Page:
Concerns have again surfaced about the state of the newspaper industry and what the future holds for journalism.

Courier-Mail Editor Michael Crutcher told QUT students and academics there is hope.

Tom Serafin reports.


The rise of online news has changed how news is delivered.

To survive, the editor of Brisbane’s only daily newspaper, says much needs to change.

Michael Crutcher, Courier-Mail Editor: “We’re changing with our audience. Our audience told us they’re much more up to date with news, so don’t give us something in the newspaper in the morning we knew about the night before.”

His comments recognise the growing popularity of online news.

Michael Crutcher, Courier-Mail Editor: “Online, big audience there, clicking on all day to see what’s breaking. So the paper becomes the complement to that breaking news.”

And the public agrees.

VOX POP 1: “I get most of my news online.”

VOX POP 2: “Internet and the newspaper in the cafe.”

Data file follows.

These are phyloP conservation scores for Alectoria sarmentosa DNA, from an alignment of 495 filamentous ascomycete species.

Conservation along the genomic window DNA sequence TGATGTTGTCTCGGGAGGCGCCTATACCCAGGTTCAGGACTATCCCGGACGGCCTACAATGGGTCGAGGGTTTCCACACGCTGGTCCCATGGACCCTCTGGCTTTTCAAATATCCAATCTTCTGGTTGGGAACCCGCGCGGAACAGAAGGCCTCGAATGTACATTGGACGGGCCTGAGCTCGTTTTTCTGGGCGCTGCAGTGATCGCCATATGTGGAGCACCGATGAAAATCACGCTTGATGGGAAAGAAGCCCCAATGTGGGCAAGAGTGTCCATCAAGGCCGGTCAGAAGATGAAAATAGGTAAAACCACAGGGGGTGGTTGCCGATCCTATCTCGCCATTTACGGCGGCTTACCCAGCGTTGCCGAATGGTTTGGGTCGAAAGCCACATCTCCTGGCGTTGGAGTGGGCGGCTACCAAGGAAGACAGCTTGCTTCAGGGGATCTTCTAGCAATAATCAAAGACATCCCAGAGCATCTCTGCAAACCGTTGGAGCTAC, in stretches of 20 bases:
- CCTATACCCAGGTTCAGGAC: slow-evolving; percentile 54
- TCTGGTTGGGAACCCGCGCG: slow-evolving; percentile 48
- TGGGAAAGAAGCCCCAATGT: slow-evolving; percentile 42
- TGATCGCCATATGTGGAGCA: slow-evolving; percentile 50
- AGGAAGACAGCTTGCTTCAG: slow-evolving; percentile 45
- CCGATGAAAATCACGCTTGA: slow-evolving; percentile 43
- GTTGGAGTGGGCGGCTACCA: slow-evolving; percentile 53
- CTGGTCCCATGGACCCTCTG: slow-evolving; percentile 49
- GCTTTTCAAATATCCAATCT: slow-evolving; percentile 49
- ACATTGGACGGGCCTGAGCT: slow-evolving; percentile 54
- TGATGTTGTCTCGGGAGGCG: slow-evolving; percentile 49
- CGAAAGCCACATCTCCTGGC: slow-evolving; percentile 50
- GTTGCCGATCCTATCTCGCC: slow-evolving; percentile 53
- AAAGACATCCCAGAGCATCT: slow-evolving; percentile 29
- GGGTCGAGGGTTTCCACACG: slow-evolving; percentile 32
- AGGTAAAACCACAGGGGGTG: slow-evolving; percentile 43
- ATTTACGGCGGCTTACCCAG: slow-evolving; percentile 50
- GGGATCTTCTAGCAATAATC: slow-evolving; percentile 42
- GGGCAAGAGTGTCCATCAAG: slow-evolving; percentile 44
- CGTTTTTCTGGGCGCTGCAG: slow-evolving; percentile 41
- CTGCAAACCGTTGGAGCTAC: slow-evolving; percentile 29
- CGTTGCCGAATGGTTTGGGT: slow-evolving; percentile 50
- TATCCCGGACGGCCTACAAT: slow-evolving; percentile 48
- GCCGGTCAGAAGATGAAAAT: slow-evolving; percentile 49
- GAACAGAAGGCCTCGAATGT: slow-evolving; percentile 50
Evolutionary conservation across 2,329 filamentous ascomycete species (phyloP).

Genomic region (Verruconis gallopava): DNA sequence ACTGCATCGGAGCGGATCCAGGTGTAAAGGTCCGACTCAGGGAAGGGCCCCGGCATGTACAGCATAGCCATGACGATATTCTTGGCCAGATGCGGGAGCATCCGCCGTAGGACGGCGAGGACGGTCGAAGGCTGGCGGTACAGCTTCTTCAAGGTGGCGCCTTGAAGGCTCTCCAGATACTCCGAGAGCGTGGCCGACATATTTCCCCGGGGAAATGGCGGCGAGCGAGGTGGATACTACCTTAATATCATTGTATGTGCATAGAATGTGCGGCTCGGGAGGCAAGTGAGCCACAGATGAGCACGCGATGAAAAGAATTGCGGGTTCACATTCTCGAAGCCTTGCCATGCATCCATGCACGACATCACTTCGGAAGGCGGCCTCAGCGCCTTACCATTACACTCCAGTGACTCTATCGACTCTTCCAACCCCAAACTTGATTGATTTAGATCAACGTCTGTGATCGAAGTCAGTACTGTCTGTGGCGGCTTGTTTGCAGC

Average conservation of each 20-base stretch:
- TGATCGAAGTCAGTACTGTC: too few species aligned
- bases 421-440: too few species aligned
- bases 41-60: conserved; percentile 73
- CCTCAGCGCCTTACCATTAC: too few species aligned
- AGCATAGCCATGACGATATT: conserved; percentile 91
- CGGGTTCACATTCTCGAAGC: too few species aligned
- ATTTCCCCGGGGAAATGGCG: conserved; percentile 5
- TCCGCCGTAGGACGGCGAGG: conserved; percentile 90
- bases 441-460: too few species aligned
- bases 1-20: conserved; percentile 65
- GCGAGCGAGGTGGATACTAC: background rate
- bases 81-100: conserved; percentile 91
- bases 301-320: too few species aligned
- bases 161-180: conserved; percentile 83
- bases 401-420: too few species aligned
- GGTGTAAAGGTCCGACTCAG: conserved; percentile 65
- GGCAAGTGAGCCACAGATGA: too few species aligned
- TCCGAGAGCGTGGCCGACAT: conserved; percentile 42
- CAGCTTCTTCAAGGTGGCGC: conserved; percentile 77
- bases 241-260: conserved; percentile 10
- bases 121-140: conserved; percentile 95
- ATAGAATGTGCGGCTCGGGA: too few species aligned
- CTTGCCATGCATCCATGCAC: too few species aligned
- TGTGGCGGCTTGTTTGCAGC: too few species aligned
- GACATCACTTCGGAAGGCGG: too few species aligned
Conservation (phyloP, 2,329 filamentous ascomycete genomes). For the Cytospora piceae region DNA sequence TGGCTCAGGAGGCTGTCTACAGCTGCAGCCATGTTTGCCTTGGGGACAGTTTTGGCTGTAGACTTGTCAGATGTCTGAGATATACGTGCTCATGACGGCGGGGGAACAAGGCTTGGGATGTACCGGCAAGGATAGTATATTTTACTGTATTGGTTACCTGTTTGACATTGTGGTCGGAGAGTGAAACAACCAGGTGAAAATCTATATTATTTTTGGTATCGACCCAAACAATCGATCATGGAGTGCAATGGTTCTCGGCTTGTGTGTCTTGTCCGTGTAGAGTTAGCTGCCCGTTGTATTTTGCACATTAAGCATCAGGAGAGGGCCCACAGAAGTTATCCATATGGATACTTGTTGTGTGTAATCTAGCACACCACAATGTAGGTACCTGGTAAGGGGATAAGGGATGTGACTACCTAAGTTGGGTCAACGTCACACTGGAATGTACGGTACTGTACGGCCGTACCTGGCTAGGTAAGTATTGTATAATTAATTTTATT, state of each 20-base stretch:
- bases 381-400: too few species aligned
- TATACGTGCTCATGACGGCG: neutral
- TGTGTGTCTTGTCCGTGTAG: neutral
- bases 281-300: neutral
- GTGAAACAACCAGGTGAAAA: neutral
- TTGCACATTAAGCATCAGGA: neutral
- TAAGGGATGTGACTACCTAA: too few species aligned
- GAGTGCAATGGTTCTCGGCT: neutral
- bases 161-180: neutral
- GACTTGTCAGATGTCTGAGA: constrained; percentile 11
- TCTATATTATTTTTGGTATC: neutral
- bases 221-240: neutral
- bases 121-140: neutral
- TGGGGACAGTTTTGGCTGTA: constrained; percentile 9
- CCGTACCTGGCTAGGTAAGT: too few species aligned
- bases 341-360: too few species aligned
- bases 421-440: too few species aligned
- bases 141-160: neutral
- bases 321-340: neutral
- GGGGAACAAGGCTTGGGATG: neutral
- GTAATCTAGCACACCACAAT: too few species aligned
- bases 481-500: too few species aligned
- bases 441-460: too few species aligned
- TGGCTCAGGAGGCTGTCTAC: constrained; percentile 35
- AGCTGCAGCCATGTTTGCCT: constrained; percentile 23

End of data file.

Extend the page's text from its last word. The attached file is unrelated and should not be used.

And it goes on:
VOX POP 3: “They’re kind of an ancient relic of the past, I prefer to read news online.”

Despite this, Mr Crutcher says there’s still great value to paper-based news.

Michael Crutcher, Courier-Mail Editor: “I think people like to sit down, they like to be able to read it at their pace, they like to be able to see an edited product as well, to see what has been given more prominence than other things.”

A local newsagent found this had little impact on his business.

Viet Tran, Bardon Newsagent Owner: “I don’t think it has affected the sale of my newspapers as much.”

So whilst it seems the state of the newspaper industry is ailing, in newsagencies like Viet Tran’s, there is still a steady interest in paper-based news.

Tom Serafin, QUT News.